Jan. 21, 2014
The Virginia women's basketball 2013-14 schedule poster and intro video feature the Cavaliers with flames shooting around them. In the case of sophomore Faith Randolph, there couldn't be a more-appropriate marketing campaign. The guard is on fire.
After averaging five points per game in her rookie year, Randolph started this season scoring in double digits each of her first three games. Through the first four games of ACC play, Randolph has been even more impressive, averaging 18.6 points per game while making 55.0 percent of her shots. Against Notre Dame, Randolph made her first five field goal attempts in the second half, scoring 12 points in the first nine minutes of the period. In the upset of No. 17 Florida State, Randolph scored a career-high 26 points.
Randolph didn't always have that same ability to put the ball in the net.
"I had to be around three years old when I started picking up basketball," Randolph recalled. "My older brothers, Gary and Steven, would be playing around. We had a hoop out in the back and I remember getting really frustrated when I saw my brothers making shots and I couldn't. I guess it was because I was small. They would just laugh when I couldn't get the ball up there, but once I started to get it in the basket they became more supportive and helped me out."
Once she started getting the ball in the basket, she didn't stop. By third grade, she was already a dominating presence on the court.
"When I was eight years old, I was getting 20 points a game in rec league and was the only one on the team scoring. I heard people on the sidelines saying I was a decent player and asking where I got my skills from. My guess is that it was just from playing with my brothers at a young age."
Her ties to her brothers didn't end on the basketball court. Her brother Steven often found himself being followed by a Faith-shaped shadow.
"When my brother would go to a friend's house, I always wanted to go," Randolph said. "When we'd go on vacation and go to the local basketball courts, I would always go with him. Sometimes he liked that, sometimes he didn't."
As Randolph grew older, she got even better, helping lead her Good Counsel squad to a WCAC championship during her senior season. During the summer of 2012, before arriving on Grounds to begin her Virginia career, Randolph was invited to attend USA Basketball U18 trials in Colorado Springs.
"Going to the USA Basketball Camp in Colorado Springs was a great experience," Randolph recollected. "I got a lot of confidence from it. Great players like Breanna Stewart [of UConn] were there, and it was just great to compete against those types of players. If you can play against them, you can play against anybody to be honest.
"When I got there, I wasn't as known as many of the other players. I remember I had two good practices and [USA Basketball assistant coach and current Miami head coach] Katie Meier knew my name without me even telling her. I thought that was a pretty good accomplishment."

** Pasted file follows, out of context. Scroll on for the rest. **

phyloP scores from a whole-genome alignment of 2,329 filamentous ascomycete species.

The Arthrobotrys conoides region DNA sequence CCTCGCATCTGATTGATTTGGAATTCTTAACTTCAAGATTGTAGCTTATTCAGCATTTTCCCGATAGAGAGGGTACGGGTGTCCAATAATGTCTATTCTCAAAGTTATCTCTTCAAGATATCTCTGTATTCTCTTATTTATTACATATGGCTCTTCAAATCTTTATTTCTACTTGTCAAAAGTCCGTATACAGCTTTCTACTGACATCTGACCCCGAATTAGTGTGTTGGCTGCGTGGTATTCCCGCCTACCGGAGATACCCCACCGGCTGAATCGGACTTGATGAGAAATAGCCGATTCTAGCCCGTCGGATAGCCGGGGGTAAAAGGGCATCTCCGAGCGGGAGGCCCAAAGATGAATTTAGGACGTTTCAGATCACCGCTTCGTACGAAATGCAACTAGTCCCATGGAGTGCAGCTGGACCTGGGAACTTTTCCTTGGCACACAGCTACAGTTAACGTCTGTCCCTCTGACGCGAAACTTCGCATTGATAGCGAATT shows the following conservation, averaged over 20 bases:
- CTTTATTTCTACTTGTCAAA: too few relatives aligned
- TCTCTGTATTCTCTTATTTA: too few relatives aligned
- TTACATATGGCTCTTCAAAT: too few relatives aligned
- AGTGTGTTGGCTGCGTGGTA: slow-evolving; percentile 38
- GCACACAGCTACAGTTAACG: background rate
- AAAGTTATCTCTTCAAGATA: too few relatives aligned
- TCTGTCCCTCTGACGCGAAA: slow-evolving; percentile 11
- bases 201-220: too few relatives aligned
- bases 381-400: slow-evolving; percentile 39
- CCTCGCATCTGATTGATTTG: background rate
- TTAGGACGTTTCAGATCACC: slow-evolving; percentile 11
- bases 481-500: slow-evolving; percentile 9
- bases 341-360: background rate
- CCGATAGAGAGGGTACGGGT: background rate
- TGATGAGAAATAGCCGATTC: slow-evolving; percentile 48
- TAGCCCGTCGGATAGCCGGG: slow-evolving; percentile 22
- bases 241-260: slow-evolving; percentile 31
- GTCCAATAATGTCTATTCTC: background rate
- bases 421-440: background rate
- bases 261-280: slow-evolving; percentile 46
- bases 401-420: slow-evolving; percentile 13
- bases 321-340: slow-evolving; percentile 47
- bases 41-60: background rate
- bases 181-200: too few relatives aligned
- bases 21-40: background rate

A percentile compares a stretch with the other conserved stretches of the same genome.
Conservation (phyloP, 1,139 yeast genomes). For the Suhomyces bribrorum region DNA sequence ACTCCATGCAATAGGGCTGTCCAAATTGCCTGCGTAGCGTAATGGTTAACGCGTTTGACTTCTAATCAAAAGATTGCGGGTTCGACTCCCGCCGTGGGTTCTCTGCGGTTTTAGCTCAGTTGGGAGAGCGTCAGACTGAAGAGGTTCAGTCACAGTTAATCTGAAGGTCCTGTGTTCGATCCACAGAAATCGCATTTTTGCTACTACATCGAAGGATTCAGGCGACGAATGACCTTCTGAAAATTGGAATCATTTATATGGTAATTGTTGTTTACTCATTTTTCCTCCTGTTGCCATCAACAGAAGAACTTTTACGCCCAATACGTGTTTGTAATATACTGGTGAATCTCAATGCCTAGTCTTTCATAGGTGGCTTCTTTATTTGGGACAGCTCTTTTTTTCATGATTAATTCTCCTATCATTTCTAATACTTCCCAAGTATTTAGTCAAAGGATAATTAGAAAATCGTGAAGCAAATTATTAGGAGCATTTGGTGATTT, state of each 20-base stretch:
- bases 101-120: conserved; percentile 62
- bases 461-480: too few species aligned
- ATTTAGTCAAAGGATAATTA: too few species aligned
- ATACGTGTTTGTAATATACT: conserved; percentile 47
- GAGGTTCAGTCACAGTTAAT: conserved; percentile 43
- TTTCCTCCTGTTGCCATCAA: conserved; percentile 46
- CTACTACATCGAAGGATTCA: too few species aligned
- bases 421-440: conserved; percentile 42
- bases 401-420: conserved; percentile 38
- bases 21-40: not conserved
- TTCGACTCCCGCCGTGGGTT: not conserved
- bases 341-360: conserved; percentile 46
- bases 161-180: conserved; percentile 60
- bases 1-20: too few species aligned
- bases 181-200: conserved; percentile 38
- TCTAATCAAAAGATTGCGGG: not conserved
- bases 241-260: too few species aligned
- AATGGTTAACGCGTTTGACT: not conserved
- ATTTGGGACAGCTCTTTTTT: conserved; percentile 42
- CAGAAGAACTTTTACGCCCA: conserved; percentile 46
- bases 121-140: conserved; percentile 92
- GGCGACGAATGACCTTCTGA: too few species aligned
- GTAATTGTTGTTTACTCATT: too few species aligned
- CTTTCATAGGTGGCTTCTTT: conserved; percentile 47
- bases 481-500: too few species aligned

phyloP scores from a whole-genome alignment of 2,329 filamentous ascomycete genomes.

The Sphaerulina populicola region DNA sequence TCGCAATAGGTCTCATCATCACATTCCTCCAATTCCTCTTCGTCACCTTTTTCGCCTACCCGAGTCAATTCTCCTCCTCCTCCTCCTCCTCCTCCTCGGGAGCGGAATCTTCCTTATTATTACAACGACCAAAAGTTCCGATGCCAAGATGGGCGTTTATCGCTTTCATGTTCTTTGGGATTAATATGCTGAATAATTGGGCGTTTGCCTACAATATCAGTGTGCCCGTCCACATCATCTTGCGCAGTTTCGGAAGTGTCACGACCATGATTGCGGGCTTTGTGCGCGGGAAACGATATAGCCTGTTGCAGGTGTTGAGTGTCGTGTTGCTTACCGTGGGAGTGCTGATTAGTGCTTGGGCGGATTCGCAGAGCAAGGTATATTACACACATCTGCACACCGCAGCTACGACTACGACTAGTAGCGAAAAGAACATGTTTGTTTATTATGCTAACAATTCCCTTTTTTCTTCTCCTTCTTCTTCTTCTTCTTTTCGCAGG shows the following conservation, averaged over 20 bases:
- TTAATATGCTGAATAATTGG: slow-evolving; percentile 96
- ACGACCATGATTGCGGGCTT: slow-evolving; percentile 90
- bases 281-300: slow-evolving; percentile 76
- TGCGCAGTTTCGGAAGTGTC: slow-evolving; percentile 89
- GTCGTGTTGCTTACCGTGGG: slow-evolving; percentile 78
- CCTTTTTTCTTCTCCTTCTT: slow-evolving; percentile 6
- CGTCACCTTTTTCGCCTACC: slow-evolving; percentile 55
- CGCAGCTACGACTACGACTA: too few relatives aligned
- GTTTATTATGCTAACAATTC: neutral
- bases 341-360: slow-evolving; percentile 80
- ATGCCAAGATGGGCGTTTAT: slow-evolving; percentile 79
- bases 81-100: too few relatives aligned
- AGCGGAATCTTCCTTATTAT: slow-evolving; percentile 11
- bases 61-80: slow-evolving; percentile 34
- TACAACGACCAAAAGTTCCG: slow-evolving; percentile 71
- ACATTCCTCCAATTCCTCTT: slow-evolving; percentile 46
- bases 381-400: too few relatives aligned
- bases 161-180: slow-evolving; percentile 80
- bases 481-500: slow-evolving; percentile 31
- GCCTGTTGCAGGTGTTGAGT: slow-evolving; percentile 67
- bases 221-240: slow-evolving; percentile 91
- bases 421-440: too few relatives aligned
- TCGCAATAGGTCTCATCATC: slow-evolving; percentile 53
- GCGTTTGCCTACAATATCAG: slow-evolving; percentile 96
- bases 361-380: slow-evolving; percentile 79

Randolph's first year at UVa did not go as she had planned. Even though she was mired in a shooting slump through a good portion of the campaign, Randolph still showed flashes of her true ability during the year and finished strong with a then-career-high 19 points in the upset win over No. 24 Florida State and 15 points in the ACC Tournament game against BC.
Days after the 2012-13 season ended, Randolph was hard at work trying to prepare for 2013-14.
"I put in a lot of work with our strength coach Jeremy Anderson to get quicker, stronger and faster," Randolph said. "I really wanted to get my shot together again because I felt like I lost the art of shooting last year. I wanted to focus on that and finishing at the rim. I lifted a lot with Coach A and ran a lot in my neighborhood when I was home. I started eating better and getting the right nutrition in, so it really helped."
Randolph has served a unique role on the team this year. The Cavaliers' second-leading scorer has only started four games this season, providing most of her points while coming off the bench. Being a "sixth-man" is not the easiest task and one that requires a lot of concentration to do it as well as Randolph has.
"When I'm watching the game, I want to see what we're doing well and what we're not doing well so I know what to bring to the table when I get into the game," Randolph said. "To be the spark plug, you need to see what exactly it is your team needs. It takes a lot of preparation."
Randolph, who will be the first to tell you she has never seen a shot she didn't think she could make, knows that the most important thing for her to do when she gets in a game is find her stroke and rhythm.
"Once the first one or two shots go down, it feels pretty good," Randolph said. "When I see that I have space and I see the rim, I always feel that it's going in."
And more often than not these days, it does.